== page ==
MORTALITY PATTERN IN MEDICAL WARDS IN CHUKWUEMEKA ODUMEGWU OJUKWU UNIVERSITY TEACHING HOSPITAL, AWKA, NIGERIA
Chinyelu Uchenna Ufoaroh, Ernest Ndukaife Anyabolu* Ifunanya Stellamaris Chinweuba, Innocent Chukwuemeka Okoye and Ifeoma Anne Njelita
Background and Objectives: Mortality pattern may reflect disease burden and influence medical policy formulation and implementation. This study sought to evaluate mortality and the influence of morbidity in patients in the medical wards in Chukwuemeka Odumegwu Ojukwu University Teaching Hospital (COOUTH), Awka Nigeria. Methodology: In this retrospective study on mortality in the medical wards, patients’ case files, admissions and discharge registers were pulled. Information on age, gender, diagnosis, race, clinical state, duration on admission, serum creatinine, serum urea, PCV, serum albumin, were obtained, and the data analyzed. Results: The admissions were 1583 and patients deaths 325(20.5%) comprised of 167 (54.2%) males and 158 (45.8%) females. Only 153 deaths had complete data with mean age of 54.58 ± 17.40 years; mean duration on admission 9.94 ± 13.20 days and 59.5% of deaths occurred in the first 7 days; 90 (58.8%) were 31-60years. Anemia was present in 64.8% of male deaths and 54.8% of female deaths. Mortality rate (MR) in males was 53.4% and 75.8% in females among those with azotemia. MR was 18.5% in those with hypoalbuminemia and 32.7% with unconsciousness. Patients’ diagnoses were: sepsis (44.4%), diabetes mellitus (23.5%), HIV (27.5%), hypertension (20.3%) and stroke (15.7%). In those with diabetes mellitus, MRs was high (58.3%) in the first 7 days, p<0.003. However, MRs in different durations of admissions did not vary significantly in those with Sepsis (p=0.062), HIV (p=0.374), HTN (p=0.880), stroke (p=0.141). There was some overlap in foci of infection. MRs varied in patients with Sepsis from different foci of infection and in different durations of admission. In diabetic ulcer patients, there was a significant difference in MRs influenced by duration of admission, with high MR of 56.3% in the first 7 days, p=0.024. MRs in other foci of infections did not vary significantly with varying durations of admission (Chest p=0.110, GIT p=0.223, Mouth p=0.409). In females with anemia, MR was high (47.8%) in the first 7 days, p=0.027. In male patients with anemia, MRs across different durations of admission did not differ significantly, p=0.568. In patients with azotemia, hypoalbuminemia, unconsciousness, there was no difference in MRs across different durations of admission. Conclusion: Mortality rate (20.5%) was high in this study with most (59.5%) occurring in the first week of admission, influenced by age, sepsis, azotemia, anemia, unconsciousness, and hypoalbuminemia. Common causes of death were sepsis, diabetes mellitus, HIV, hypertension, and stroke.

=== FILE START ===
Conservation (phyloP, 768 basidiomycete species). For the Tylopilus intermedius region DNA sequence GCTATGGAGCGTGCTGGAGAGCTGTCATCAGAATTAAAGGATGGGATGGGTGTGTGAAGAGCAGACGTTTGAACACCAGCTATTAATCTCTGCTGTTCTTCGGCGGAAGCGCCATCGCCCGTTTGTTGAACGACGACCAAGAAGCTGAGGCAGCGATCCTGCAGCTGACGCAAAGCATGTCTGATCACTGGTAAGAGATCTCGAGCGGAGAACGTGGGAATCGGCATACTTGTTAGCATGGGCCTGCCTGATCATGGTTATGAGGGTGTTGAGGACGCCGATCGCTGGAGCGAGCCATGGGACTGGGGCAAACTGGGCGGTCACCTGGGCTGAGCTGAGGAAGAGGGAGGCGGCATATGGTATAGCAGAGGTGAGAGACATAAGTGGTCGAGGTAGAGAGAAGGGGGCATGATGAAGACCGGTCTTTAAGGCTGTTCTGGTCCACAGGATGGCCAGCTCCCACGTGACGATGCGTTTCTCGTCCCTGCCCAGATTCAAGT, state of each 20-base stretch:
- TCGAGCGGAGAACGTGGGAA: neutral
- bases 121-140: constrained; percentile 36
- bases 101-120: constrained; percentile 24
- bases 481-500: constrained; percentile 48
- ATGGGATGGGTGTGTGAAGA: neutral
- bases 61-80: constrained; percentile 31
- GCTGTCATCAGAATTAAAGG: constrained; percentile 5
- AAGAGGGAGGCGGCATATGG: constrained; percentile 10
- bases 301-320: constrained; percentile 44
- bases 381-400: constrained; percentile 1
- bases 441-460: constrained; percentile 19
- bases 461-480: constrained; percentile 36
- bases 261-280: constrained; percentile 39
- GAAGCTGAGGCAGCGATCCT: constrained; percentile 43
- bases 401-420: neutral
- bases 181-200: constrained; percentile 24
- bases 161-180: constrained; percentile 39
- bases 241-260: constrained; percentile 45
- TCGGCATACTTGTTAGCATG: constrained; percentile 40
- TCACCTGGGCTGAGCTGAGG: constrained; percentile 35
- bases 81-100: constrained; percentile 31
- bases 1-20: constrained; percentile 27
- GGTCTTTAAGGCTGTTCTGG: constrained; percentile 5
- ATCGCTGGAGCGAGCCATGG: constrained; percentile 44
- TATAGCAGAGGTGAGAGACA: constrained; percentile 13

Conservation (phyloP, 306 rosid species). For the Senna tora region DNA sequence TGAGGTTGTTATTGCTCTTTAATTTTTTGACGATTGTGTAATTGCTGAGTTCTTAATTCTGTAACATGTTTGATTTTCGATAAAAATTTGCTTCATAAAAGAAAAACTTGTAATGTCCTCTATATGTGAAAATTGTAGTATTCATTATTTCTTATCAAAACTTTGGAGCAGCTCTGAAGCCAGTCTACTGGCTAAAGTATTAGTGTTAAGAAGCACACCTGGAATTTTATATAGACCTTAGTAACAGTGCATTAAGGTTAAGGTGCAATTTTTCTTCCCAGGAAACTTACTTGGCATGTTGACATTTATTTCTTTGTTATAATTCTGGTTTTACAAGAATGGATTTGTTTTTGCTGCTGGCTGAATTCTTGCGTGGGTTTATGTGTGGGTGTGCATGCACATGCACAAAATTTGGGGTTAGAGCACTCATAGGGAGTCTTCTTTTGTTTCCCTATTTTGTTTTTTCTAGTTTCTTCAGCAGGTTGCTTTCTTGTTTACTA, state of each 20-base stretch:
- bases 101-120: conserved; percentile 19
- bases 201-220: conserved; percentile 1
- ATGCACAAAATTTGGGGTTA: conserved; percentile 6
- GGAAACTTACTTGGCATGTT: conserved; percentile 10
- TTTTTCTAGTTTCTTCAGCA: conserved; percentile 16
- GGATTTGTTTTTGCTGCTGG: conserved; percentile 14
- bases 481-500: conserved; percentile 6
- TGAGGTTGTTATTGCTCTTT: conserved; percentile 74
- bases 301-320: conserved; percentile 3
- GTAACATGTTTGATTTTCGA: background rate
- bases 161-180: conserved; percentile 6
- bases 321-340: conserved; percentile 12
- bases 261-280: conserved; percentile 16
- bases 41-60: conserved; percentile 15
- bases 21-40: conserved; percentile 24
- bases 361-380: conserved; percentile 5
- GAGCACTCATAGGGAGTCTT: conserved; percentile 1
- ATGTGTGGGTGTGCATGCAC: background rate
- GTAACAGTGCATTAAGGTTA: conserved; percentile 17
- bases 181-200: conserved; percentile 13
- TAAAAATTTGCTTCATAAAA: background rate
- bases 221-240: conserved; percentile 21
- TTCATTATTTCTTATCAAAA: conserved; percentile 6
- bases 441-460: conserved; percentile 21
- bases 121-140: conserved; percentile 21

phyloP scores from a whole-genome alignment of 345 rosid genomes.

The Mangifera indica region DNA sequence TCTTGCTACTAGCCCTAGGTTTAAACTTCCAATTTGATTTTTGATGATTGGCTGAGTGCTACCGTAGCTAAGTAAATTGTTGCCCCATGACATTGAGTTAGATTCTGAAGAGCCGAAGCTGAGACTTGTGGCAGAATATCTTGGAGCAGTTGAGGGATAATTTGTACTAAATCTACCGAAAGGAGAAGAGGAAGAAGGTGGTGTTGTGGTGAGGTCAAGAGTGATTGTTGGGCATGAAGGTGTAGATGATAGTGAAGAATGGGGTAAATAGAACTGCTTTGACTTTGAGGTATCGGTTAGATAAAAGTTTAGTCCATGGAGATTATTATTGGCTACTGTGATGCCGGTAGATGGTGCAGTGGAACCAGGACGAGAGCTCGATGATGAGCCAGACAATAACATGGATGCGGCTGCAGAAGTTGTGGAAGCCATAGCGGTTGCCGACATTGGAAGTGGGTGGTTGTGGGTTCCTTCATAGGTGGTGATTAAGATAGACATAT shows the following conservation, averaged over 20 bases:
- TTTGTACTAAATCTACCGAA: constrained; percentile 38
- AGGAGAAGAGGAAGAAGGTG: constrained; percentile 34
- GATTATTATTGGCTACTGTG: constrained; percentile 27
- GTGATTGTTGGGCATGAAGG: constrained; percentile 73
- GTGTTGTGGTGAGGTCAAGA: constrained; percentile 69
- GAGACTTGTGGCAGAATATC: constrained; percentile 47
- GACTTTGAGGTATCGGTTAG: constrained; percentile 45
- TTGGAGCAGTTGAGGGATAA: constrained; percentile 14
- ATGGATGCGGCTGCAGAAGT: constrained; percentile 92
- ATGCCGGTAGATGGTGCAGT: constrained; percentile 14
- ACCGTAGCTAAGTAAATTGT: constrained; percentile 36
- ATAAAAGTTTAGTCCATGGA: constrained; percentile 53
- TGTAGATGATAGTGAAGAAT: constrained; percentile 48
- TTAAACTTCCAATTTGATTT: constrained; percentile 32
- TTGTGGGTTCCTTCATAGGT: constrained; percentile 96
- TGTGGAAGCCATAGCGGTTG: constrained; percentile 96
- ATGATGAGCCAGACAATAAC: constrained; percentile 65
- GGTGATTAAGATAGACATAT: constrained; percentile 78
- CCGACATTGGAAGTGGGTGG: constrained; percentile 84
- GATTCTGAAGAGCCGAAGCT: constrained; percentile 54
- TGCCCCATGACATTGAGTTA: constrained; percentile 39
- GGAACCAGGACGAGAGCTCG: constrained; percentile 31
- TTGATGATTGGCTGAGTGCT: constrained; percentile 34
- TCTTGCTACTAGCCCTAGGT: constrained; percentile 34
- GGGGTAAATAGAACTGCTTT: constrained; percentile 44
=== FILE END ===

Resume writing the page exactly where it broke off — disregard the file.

Keywords: High mortality rate, Duration of admission, Anemia, Azotemia, Hypoalbuminemia, Sepsis, Age, Awka, Nigeria.
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